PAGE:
Consumer Reports: How to see the dentist without insurance

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With the rising cost of health care, many people may find themselves skipping dental visits, especially seniors. (WLS)

With the rising cost of health care, many people may find themselves skipping dental visits, especially seniors. And Medicare doesn't cover routine dental services.

However, Consumer Reports says there are a number of ways for you to get the care you need without it taking a huge bite out of your budget.

When people retire or don't have access to dental benefits, they often put off seeing the dentist.

"Every day we see this happening here. People don't have insurance and they tend to neglect the care of the mouth," said Dr. Jennifer Pichardo.

Dr. Jennifer Pichardo says without routine exams and regular cleanings, small problems quickly become big ones, both in your mouth, such as cavities and periodontal disease, and in your wallet.

"If there is a cavity, we are going to treat it when it's still small and the expenses will be less than if you need a root canal," Dr. Pichardo said.

If you're looking for a way to cover or lower the costs of dental care and treatment, Donna Rosato of Consumer Reports says buying private dental insurance is one option, but it can be costly and often comes with a cap.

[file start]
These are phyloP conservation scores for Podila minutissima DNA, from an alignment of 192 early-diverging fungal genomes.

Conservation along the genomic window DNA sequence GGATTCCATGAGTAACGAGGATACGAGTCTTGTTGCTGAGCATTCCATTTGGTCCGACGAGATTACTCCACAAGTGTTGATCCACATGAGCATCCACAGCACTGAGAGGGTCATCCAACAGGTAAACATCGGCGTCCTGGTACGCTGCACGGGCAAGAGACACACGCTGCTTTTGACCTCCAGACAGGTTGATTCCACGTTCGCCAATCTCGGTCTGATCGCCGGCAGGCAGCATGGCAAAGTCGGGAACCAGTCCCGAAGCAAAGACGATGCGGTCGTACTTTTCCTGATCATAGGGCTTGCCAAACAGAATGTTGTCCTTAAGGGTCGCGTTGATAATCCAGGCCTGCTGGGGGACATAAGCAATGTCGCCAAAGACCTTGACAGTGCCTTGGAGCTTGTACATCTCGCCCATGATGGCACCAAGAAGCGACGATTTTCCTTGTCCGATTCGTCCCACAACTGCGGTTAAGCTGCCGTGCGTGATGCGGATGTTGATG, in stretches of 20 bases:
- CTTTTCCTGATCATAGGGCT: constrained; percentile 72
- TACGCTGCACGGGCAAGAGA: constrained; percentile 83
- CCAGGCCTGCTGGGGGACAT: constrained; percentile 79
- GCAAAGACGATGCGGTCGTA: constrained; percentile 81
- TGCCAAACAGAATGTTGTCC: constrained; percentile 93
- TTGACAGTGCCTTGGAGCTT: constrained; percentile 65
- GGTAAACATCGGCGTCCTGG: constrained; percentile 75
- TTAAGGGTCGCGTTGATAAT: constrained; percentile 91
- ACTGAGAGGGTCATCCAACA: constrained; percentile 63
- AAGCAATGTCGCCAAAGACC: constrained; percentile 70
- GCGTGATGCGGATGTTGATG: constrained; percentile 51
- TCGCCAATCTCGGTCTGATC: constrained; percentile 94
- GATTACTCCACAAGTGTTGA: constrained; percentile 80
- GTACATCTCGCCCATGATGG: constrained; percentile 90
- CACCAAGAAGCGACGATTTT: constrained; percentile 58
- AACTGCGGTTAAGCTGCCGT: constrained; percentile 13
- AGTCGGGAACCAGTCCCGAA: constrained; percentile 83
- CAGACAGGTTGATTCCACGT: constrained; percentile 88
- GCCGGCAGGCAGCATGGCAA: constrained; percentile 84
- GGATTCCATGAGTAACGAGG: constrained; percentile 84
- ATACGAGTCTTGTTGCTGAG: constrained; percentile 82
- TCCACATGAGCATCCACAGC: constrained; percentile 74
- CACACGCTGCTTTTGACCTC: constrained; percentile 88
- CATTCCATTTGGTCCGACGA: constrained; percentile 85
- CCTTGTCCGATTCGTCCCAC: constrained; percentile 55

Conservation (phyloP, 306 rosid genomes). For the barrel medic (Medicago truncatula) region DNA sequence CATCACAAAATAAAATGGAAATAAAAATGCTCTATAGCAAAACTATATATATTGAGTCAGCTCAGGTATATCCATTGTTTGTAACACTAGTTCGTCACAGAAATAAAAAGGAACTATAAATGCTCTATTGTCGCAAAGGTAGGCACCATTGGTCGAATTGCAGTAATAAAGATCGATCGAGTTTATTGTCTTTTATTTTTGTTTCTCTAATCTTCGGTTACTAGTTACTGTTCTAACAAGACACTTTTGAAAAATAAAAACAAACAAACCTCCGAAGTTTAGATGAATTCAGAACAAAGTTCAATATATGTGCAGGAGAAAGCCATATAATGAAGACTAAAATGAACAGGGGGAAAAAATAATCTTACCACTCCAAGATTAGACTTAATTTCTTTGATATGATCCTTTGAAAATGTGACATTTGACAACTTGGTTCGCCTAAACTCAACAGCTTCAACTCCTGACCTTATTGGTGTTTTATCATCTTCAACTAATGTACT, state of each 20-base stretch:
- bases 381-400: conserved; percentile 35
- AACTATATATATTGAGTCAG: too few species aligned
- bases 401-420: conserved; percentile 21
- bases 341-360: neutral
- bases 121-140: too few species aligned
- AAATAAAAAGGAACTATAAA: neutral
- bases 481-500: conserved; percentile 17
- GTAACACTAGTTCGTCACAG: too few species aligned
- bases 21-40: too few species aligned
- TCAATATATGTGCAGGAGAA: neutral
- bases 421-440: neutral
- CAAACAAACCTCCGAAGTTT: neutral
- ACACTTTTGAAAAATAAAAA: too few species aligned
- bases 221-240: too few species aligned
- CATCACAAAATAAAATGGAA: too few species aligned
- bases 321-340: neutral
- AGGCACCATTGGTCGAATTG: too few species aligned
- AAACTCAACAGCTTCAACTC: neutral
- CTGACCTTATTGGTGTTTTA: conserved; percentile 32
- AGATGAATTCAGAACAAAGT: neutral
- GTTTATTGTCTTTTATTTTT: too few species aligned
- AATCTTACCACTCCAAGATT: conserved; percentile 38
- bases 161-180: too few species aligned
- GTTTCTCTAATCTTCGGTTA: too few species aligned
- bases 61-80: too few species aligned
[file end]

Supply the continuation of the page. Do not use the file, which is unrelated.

"A lot of private insurance only covers so much and you can still be on the hook for thousands of dollars out of pocket," Rosato said.

Another insurance option is a Dental HMO which will cover things like routine cleanings and offer discounts on other procedures.

You could also join a dental savings plan which costs about $100 per-year for an individual or $250 for a family.

"A dental savings plan isn't health insurance, but it does connect you to a network of dentists who have agreed to provide discounts on their services," Rosato said.

But your best bet for keeping hefty dental bills at bay, Dr. Pichardo says, is practicing good oral hygiene at home.

"Brushing your teeth twice a day, using soft bristles to brush, fluoride toothpaste, fluoride mouth rinse," said Dr. Pichardo.

Consumer Reports says you can also negotiate with your dentist to see if they can offer you a lower price. Or contact a dental schools to see if they offer discounted services.

Dentists also recommend cutting back on sugary food and acidic drinks like soda that can erode the enamel on your teeth.

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